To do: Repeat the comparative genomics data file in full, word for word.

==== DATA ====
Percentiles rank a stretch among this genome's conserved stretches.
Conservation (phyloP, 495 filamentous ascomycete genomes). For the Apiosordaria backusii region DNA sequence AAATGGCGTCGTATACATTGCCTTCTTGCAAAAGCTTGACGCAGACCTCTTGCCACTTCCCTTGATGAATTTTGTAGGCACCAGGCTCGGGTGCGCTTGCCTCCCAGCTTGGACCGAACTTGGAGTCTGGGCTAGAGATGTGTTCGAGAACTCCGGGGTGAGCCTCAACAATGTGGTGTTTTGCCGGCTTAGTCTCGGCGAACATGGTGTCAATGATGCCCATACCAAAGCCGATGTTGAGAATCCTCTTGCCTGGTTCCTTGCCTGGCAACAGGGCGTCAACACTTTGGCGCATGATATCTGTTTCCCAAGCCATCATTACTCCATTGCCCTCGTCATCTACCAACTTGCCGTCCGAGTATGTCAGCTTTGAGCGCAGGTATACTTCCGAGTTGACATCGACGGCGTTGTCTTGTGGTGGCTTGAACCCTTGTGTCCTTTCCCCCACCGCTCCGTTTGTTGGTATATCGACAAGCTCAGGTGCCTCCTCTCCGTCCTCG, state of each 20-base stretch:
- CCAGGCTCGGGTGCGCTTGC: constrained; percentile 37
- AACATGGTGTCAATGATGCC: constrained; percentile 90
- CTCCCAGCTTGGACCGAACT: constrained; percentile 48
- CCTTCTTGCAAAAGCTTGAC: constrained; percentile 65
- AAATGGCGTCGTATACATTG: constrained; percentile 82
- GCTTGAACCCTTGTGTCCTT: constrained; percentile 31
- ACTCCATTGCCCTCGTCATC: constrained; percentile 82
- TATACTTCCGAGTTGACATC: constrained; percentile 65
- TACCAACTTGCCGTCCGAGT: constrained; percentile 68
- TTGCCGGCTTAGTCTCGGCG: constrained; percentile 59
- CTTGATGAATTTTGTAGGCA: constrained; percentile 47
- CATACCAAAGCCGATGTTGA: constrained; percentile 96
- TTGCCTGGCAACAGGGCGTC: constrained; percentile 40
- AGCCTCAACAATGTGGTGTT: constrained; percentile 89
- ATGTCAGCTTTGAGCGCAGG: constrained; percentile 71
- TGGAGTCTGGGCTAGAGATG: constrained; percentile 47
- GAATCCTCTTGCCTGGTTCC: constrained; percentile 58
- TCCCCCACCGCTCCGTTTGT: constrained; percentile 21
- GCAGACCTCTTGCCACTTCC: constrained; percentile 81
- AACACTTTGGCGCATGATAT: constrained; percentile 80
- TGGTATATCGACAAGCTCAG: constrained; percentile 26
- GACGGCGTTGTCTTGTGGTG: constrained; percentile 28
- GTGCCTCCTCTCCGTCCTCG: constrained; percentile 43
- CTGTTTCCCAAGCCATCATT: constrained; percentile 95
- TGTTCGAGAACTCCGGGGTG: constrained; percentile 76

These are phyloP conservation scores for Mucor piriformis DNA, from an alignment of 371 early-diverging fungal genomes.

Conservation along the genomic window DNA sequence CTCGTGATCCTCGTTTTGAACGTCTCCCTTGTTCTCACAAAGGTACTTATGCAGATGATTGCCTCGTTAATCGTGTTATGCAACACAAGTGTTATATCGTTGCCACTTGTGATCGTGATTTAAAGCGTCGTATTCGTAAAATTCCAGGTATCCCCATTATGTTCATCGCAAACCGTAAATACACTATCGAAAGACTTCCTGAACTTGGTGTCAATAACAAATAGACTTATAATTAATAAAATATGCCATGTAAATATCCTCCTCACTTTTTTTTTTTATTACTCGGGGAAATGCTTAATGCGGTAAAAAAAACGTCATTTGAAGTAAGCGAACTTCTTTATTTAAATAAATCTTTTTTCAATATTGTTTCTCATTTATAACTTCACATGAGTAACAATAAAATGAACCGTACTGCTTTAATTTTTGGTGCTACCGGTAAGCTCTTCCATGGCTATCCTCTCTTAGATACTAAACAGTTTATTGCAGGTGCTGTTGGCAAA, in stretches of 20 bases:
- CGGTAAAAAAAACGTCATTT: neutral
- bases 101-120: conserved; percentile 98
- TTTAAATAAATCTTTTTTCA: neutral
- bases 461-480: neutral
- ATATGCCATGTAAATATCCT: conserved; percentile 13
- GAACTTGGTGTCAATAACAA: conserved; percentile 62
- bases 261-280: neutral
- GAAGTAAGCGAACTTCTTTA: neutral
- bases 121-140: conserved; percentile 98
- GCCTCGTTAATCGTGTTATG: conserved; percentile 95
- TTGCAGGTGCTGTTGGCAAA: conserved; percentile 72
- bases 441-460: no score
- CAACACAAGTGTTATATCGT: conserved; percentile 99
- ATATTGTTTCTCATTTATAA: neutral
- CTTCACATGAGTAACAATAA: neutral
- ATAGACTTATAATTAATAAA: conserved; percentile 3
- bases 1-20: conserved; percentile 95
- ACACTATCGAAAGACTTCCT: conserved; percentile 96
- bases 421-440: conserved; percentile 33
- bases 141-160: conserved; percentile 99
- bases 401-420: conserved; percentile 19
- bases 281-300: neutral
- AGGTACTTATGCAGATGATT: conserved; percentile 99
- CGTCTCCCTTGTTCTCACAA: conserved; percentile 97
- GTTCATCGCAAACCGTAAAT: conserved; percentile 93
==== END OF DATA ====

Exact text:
Percentiles rank a stretch among this genome's conserved stretches.
Conservation (phyloP, 495 filamentous ascomycete genomes). For the Apiosordaria backusii region DNA sequence AAATGGCGTCGTATACATTGCCTTCTTGCAAAAGCTTGACGCAGACCTCTTGCCACTTCCCTTGATGAATTTTGTAGGCACCAGGCTCGGGTGCGCTTGCCTCCCAGCTTGGACCGAACTTGGAGTCTGGGCTAGAGATGTGTTCGAGAACTCCGGGGTGAGCCTCAACAATGTGGTGTTTTGCCGGCTTAGTCTCGGCGAACATGGTGTCAATGATGCCCATACCAAAGCCGATGTTGAGAATCCTCTTGCCTGGTTCCTTGCCTGGCAACAGGGCGTCAACACTTTGGCGCATGATATCTGTTTCCCAAGCCATCATTACTCCATTGCCCTCGTCATCTACCAACTTGCCGTCCGAGTATGTCAGCTTTGAGCGCAGGTATACTTCCGAGTTGACATCGACGGCGTTGTCTTGTGGTGGCTTGAACCCTTGTGTCCTTTCCCCCACCGCTCCGTTTGTTGGTATATCGACAAGCTCAGGTGCCTCCTCTCCGTCCTCG, state of each 20-base stretch:
- CCAGGCTCGGGTGCGCTTGC: constrained; percentile 37
- AACATGGTGTCAATGATGCC: constrained; percentile 90
- CTCCCAGCTTGGACCGAACT: constrained; percentile 48
- CCTTCTTGCAAAAGCTTGAC: constrained; percentile 65
- AAATGGCGTCGTATACATTG: constrained; percentile 82
- GCTTGAACCCTTGTGTCCTT: constrained; percentile 31
- ACTCCATTGCCCTCGTCATC: constrained; percentile 82
- TATACTTCCGAGTTGACATC: constrained; percentile 65
- TACCAACTTGCCGTCCGAGT: constrained; percentile 68
- TTGCCGGCTTAGTCTCGGCG: constrained; percentile 59
- CTTGATGAATTTTGTAGGCA: constrained; percentile 47
- CATACCAAAGCCGATGTTGA: constrained; percentile 96
- TTGCCTGGCAACAGGGCGTC: constrained; percentile 40
- AGCCTCAACAATGTGGTGTT: constrained; percentile 89
- ATGTCAGCTTTGAGCGCAGG: constrained; percentile 71
- TGGAGTCTGGGCTAGAGATG: constrained; percentile 47
- GAATCCTCTTGCCTGGTTCC: constrained; percentile 58
- TCCCCCACCGCTCCGTTTGT: constrained; percentile 21
- GCAGACCTCTTGCCACTTCC: constrained; percentile 81
- AACACTTTGGCGCATGATAT: constrained; percentile 80
- TGGTATATCGACAAGCTCAG: constrained; percentile 26
- GACGGCGTTGTCTTGTGGTG: constrained; percentile 28
- GTGCCTCCTCTCCGTCCTCG: constrained; percentile 43
- CTGTTTCCCAAGCCATCATT: constrained; percentile 95
- TGTTCGAGAACTCCGGGGTG: constrained; percentile 76

These are phyloP conservation scores for Mucor piriformis DNA, from an alignment of 371 early-diverging fungal genomes.

Conservation along the genomic window DNA sequence CTCGTGATCCTCGTTTTGAACGTCTCCCTTGTTCTCACAAAGGTACTTATGCAGATGATTGCCTCGTTAATCGTGTTATGCAACACAAGTGTTATATCGTTGCCACTTGTGATCGTGATTTAAAGCGTCGTATTCGTAAAATTCCAGGTATCCCCATTATGTTCATCGCAAACCGTAAATACACTATCGAAAGACTTCCTGAACTTGGTGTCAATAACAAATAGACTTATAATTAATAAAATATGCCATGTAAATATCCTCCTCACTTTTTTTTTTTATTACTCGGGGAAATGCTTAATGCGGTAAAAAAAACGTCATTTGAAGTAAGCGAACTTCTTTATTTAAATAAATCTTTTTTCAATATTGTTTCTCATTTATAACTTCACATGAGTAACAATAAAATGAACCGTACTGCTTTAATTTTTGGTGCTACCGGTAAGCTCTTCCATGGCTATCCTCTCTTAGATACTAAACAGTTTATTGCAGGTGCTGTTGGCAAA, in stretches of 20 bases:
- CGGTAAAAAAAACGTCATTT: neutral
- bases 101-120: conserved; percentile 98
- TTTAAATAAATCTTTTTTCA: neutral
- bases 461-480: neutral
- ATATGCCATGTAAATATCCT: conserved; percentile 13
- GAACTTGGTGTCAATAACAA: conserved; percentile 62
- bases 261-280: neutral
- GAAGTAAGCGAACTTCTTTA: neutral
- bases 121-140: conserved; percentile 98
- GCCTCGTTAATCGTGTTATG: conserved; percentile 95
- TTGCAGGTGCTGTTGGCAAA: conserved; percentile 72
- bases 441-460: no score
- CAACACAAGTGTTATATCGT: conserved; percentile 99
- ATATTGTTTCTCATTTATAA: neutral
- CTTCACATGAGTAACAATAA: neutral
- ATAGACTTATAATTAATAAA: conserved; percentile 3
- bases 1-20: conserved; percentile 95
- ACACTATCGAAAGACTTCCT: conserved; percentile 96
- bases 421-440: conserved; percentile 33
- bases 141-160: conserved; percentile 99
- bases 401-420: conserved; percentile 19
- bases 281-300: neutral
- AGGTACTTATGCAGATGATT: conserved; percentile 99
- CGTCTCCCTTGTTCTCACAA: conserved; percentile 97
- GTTCATCGCAAACCGTAAAT: conserved; percentile 93